These are good days to be a trapper in northwestern Ontario — as prices for wild fur at a recent Toronto fur auction exceeded the expectations of many trappers.

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Red Lake fur trapper Tracy Herold was thrilled with the jump in prices for marten pelts at this year's Toronto fur auction. (Gord Ellis/CBC)

Tracy Herold of Red Lake said the money her catch brought in was nearly double what she earned last year.

Pine Marten pelts normally fetch $80 to $100 dollars each, but Herold said "one of my martens went for $250 and I averaged $143."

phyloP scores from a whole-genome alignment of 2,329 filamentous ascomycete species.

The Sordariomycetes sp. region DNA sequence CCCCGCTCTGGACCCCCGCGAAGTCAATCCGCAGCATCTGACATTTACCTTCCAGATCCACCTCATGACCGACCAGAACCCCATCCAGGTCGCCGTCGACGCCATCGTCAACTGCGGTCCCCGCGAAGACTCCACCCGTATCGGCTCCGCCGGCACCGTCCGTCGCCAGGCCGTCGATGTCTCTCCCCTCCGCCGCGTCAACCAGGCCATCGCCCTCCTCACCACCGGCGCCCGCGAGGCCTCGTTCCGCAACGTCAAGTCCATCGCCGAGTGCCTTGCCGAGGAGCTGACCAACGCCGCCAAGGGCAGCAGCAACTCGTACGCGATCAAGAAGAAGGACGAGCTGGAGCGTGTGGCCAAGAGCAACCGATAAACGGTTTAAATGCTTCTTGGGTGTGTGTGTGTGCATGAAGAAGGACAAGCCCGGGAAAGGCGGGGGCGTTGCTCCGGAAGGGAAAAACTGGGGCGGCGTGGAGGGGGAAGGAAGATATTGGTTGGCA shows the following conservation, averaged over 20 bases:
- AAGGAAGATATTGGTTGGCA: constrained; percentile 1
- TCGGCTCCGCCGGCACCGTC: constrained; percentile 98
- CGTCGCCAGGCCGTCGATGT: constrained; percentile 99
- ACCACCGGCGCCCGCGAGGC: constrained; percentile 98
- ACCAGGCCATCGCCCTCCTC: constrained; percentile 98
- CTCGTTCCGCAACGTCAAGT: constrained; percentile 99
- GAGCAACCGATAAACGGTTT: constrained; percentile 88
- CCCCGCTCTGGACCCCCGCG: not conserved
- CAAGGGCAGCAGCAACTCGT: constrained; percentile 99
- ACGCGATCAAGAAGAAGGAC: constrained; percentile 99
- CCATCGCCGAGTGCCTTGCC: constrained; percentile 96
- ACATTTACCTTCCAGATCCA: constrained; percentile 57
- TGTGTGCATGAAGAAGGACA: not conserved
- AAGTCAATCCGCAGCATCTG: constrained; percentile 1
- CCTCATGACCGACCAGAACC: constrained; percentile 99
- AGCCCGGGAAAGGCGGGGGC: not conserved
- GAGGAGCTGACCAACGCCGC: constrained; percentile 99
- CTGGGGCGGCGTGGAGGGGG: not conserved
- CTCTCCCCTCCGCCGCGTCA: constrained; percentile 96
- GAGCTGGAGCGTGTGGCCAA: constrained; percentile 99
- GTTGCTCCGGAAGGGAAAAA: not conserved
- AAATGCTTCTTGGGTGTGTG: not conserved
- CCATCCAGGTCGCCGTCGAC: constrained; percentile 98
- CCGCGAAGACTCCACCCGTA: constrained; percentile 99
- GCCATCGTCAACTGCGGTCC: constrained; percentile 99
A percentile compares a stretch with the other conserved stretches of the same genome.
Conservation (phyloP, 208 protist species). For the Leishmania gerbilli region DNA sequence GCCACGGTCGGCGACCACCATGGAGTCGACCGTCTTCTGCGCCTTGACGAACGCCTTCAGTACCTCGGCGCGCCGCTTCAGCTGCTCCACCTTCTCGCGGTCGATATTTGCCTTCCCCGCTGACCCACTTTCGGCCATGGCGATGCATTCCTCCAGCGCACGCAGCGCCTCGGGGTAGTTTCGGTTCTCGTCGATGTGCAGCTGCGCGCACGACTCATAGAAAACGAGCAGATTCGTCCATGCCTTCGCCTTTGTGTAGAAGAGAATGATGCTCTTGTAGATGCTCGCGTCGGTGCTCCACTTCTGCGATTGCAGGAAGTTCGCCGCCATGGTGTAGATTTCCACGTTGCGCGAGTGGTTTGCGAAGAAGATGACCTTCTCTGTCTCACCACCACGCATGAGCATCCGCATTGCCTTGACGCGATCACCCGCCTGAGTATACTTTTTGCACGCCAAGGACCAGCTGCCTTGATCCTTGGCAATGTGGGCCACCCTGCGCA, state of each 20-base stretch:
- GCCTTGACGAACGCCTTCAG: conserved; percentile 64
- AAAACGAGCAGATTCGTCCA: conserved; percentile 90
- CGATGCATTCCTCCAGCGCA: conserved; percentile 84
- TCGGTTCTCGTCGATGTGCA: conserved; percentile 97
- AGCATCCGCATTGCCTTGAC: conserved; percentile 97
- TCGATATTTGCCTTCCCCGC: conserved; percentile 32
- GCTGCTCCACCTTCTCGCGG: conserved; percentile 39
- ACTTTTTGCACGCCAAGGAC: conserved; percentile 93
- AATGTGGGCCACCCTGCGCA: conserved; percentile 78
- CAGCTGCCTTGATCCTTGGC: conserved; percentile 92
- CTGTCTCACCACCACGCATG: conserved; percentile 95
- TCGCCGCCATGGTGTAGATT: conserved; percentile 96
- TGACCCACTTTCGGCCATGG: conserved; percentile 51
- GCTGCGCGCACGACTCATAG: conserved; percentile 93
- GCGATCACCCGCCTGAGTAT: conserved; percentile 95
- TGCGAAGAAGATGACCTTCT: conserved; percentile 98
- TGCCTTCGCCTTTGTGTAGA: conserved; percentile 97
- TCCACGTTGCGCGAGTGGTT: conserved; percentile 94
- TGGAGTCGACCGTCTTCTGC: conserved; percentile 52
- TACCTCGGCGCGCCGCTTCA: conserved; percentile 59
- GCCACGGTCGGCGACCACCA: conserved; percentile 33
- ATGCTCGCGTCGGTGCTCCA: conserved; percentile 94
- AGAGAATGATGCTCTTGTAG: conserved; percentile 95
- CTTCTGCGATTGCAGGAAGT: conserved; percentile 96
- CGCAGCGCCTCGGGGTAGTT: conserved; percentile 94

"A top-lot marten … went for $685 for one [pelt]."

Herold said she and her trapping partner made nearly $10,000 for 70 marten pelts. 

Prices for beaver and lynx were good, but not quite as impressive as marten, she added.

Fetching higher prices for pelts is a welcome change for trappers, as gas prices and other costs associated with working the trade have risen. Because of those high costs, people who operate trap lines have often simply broken even.

Herold said she believes a cold fall in Russia and parts of Asia may have led to a decline in pelt supply from those areas, sparking the jump in pelt prices here.

She also noted trappers are using more humane traps that cause less damage to fur, which improves the quality of the pelts.